The finance Ministry is making it mandatory for Public sector banks to meet their loan recovery targets and only then would they qualify for fresh capital investment.
This move is a step in the right direction and it could improve the profitability of the banks and reduce bad loans in future. The government has mandated that state run banks to recover at 20% of their written down loans and the thrust of the government as of now is recovering rather then lending.
Bad loans are a source of worry for the banking sector with accounts such as kingfisher Airlines and Deccan Chronicle defaulting. Besides there are concerns that more than Rs 3.25 crore in loans may be restructured of which a fourth may turn bad if economic conditions do not improve.
The performance of PSU banks compared to their private sector peers has highlighted the need to work towards recovery. The decision to link capital infusion to recovery is aimed to incentivise banks to beef up recovery capabilities. It is estimated that the total write off of PSU Banks was at Rs 2300 crore in 2011 -12. At the same time PSU banks recovered Rs 47,000 crore while the gross NPAs was at 1.17 lakh crore.
To meet regulatory capital PSU banks require Rs 17,000 crore in this fiscal year. – Loans recovered during the year as a percentage of gross NPAs outstanding – improved to 59.8% in 2011-12 from 56.8% a year earlier. So therefore the Finance Ministry is keen that PSU Banks work towards recovery of loans.
The finance ministry is also keen that PSU banks lower their deposit rates and to pass on the benefit to borrowers by lowering lending rates. Another mandate from the ministry is that PSU banks must control costs – a pre condition to reducing lending rates.
At the same time banks appear strapped for cash as deposits have remained sluggish much lower than the credit off take for almost two years. According to bankers the reason is higher inflation along with higher returns from alternate investment avenues has made fixed deposits unattractive.. As a result banks have started offering higher rates on both retail and corporate deposits
The Ministry has also instructed that PSU banks reduce bulk deposits to 15% of the total deposits by the end of the current financial year. The share of CASA (current and savings account) deposits in total deposits declined during 2011-12, due to the decline in demand deposits as well as slow down in saving bank deposit mobilization.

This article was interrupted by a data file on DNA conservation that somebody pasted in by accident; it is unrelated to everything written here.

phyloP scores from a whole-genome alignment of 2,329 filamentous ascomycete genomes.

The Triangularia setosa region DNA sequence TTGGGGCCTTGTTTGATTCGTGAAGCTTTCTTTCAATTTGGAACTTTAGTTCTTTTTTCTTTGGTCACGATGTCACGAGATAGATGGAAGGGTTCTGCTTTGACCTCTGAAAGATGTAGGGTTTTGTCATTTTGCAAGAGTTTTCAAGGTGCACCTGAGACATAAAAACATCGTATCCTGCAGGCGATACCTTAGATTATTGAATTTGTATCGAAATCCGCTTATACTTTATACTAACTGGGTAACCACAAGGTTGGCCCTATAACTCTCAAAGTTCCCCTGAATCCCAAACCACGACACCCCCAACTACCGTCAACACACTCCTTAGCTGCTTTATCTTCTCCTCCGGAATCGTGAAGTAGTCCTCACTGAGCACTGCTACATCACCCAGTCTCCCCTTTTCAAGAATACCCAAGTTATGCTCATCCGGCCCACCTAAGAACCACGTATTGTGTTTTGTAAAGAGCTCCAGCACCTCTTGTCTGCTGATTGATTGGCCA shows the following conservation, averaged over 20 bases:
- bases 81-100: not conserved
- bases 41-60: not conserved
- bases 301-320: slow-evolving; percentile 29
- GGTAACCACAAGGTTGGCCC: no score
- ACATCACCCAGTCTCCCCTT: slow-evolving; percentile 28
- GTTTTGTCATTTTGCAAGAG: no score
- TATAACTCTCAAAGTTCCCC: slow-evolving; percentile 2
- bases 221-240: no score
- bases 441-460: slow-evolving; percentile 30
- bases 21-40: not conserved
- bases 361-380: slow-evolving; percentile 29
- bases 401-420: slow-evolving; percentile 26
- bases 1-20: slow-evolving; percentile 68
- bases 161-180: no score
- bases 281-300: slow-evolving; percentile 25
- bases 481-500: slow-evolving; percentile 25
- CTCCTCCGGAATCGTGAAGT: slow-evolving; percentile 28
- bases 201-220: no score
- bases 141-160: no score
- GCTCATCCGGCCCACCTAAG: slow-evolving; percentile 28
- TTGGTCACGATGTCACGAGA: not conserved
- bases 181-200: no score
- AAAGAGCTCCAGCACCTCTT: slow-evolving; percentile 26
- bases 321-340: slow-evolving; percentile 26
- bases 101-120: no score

While bankers have indicated that asset quality pressures are much higher in sectors such as steel, infrastructure, construction and textiles the Ministry has highlighted the need for credit flow to the stressed sectors. The Ministry also felt that credit flow to the housing and automotive sector was important for the overall economic growth. In the past two years most banks have reduced lending rates for the auto and home loans to boost their retail portfolio.
Also PSU banks have lowered their provision coverage ratio in the last one year which if implemented at 70% would have had the effect of lowering the quarterly profits
Provision coverage ratio is the ratio of provision to gross non performing assets (NPAs).
Though the RBI has withdrawn the requirement for 70% loan loss cover from September 2011,, Private sector banks whose asset quality is better than their public sector counterparts have maintained provision cover of more than 70%.
For the quarter ended September most public sector banks reported provision coverage ratios of less than 70%. According to RBI data, the provision coverage ratios for PSU banks stood at 47.6% as of March end compared with 49% a year earlier. With the economic downturn witnessed over the last two years, the impact has been severe in the case of PSU banks which have seen deterioration in asset quality. The banks are also in need of fresh infusion of funds. The government has earmarked a sum of Rs 15,000 crore and the banks that require capital the most are Indian Overseas Bank, Central Bank of India and Bank of Maharashtra.
With the mandate from the government to banks to focus on recovery as well control costs the profitability of PSU banks are likely to shows an improvement. The stressed asset quality and a host of other negatives appear to have been factored in the stock prices of most PSU banks.
With a reduction in interest rates likely in the month of January and a slew of reforms promised by the finance minister going forward the economy is likely to reverse from the present slowdown which in turn will result in recoveries for most of the public sector banks and which in turn will improve their financial performance. PSU banks like State Bank of India, Punjab National Bank, Bank of Baroda, Bank of India, Canara Bank appear excellent investment bets for investors having a one to two year time horizon.